HOW TO - Using LTSP to PXE boot media centers.
#1
If this is acceptable I’d like to get this post into the tips tricks and how-tos. Thank you much for reading.

This write up is intended to share my method of using PXE booting for multiple media centers around my home. I utilize the LTSP software. Their page is located here. https://ltsp.org/

This guide is written for Ubuntu 18.04. Some changes are being made in Ubuntu 20.04 with how LTSP works. When I begin to migrate my systems I intend to update this guide as needed.

This guide is for specifics to LTSP & Kodi. Setting up MariaDB / Mysql, Isc-Dhcp-Server, and an NFS server can be found easily via google or your favorite search engine.

Requirements:
File server or NAS capable of NFS sharing
Local MariaDB or Mysql server
Local DHCP server (I use isc-dhcp-server. I don’t find dnsmasq to offer what I need)
Ubuntu server 18.04 server to host the pxe boot environment (all of the above can be hosted on the same machine or separately)
Clients that are capable of pxe boot
Wired networking (gigabit preferred)

LXD NOTE:
If creating this ltsp server inside of an LXD container you will need to make appropriate changes to the container configuration. On the host the following changes will be required to make the container work for LTSP.
Code:
lxc config set $CONTAINER security.privileged true
lxc config set $CONTAINER security.nesting true

You will need a static ip in the container for this to work. I do it via netplan inside the container. Make sure this is outside your dhcp range on your dhcp server. Netplan config as follows. Adjust as needed to your environment. This is just mine copied straight to this guide. This requires a bridge on the server. Not a bridge specific to lxd. When running your lxd init you should decline the first option of bridge and connect to existing bridge for this to work.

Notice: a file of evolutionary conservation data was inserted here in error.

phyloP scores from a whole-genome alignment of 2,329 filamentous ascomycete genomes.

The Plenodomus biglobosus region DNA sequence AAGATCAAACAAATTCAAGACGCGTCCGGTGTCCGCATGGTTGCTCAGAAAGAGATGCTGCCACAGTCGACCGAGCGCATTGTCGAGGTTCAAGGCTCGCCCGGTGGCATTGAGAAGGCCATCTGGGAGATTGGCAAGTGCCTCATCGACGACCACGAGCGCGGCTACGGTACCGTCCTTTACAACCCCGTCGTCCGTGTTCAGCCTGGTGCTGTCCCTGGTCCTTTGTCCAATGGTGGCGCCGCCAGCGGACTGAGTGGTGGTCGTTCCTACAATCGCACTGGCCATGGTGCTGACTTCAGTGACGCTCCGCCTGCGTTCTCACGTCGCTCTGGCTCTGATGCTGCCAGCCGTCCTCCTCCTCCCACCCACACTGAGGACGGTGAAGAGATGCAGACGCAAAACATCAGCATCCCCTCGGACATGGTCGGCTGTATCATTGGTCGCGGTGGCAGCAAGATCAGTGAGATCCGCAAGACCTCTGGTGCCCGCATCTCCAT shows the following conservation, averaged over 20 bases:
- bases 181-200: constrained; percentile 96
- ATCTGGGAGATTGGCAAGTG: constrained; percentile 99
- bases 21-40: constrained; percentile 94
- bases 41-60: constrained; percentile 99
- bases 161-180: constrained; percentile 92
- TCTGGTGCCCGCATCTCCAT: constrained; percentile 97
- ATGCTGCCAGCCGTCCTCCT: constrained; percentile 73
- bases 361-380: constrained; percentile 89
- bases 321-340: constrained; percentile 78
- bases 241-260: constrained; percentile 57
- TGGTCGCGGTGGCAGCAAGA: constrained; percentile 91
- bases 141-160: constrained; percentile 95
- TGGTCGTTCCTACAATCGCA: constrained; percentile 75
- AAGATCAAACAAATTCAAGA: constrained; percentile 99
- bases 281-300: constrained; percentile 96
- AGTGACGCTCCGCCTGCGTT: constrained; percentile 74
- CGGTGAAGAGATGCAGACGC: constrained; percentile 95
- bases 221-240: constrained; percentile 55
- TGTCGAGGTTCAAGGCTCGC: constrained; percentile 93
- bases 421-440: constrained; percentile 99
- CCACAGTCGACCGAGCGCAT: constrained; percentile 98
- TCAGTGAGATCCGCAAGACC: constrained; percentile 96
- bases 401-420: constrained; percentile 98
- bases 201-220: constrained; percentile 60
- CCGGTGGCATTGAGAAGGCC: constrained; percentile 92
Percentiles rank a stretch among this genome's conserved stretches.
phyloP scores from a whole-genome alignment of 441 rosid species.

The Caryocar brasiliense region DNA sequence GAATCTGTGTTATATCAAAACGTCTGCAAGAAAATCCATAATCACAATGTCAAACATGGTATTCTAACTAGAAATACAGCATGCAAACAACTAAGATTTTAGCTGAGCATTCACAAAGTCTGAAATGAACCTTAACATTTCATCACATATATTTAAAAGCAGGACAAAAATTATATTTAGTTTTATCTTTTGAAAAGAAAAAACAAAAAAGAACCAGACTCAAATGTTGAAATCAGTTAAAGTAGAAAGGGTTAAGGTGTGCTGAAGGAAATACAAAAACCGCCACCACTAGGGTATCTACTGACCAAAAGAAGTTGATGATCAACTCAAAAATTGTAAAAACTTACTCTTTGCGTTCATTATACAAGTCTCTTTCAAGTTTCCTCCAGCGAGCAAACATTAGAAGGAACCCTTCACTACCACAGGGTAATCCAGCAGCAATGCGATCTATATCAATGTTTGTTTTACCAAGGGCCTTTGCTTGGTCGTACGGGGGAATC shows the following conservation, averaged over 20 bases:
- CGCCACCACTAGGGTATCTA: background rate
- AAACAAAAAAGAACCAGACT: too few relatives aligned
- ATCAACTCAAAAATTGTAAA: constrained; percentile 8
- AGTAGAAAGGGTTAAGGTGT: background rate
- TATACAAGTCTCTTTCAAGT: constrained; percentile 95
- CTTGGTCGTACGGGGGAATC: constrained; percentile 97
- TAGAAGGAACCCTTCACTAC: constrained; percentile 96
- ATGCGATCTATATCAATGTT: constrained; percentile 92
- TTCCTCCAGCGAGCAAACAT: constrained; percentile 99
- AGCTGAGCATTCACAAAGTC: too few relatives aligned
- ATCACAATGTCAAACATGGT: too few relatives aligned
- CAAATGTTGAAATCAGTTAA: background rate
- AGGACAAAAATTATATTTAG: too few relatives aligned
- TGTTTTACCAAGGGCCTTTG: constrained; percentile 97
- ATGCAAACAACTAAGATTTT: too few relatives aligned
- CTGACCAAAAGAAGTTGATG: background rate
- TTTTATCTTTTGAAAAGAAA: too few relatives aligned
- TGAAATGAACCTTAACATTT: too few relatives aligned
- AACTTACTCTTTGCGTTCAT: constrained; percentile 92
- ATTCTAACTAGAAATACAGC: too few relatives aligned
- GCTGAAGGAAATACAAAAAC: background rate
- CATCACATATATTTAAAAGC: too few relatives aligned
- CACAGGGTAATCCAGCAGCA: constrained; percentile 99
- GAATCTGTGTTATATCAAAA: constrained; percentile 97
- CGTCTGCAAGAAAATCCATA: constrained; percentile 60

First part is my netplan config for my server. 2nd part is netplan config inside the container.
Code:
network:
 version: 2
 renderer: networkd
 ethernets:
  enp2s0:
   dhcp4: false
   dhcp6: false
 bridges:
  br0:
   interfaces: [enp2s0]
   dhcp4: false
   dhcp6: false
   addresses: [192.168.1.2/24]
   gateway4: 192.168.1.1
   nameservers:
    addresses: [192.168.1.246]
Code:
network:
 version: 2
 renderer: networkd
 ethernets:
  eth0:
   dhcp4: false
   dhcp6: false
   addresses: [192.168.1.240/24]
   gateway4: 192.168.1.1
   nameservers:
    addresses: [192.168.1.246]

You will need to configure your locales and tzdata when in an LXD container as well.
Code:
dpkg-reconfigure tzdata
dpkg-reconfigure locales

Is helpful to install ssh inside the container so you can manage it directly.
Code:
apt install ssh

Configure as needed.

USERS:

Option 1:
If you need to add a regular user for ssh with sudo access to the container now is the time. You will most likely need to enable password authentication yes inside of etc/ssh/sshd_config. For my usage I have both a sudo user and root ssh access to the container as I run my upgrades on my containers all at once via a script in a loop. Adjust to enable what you need, set a root password if needed as well for root.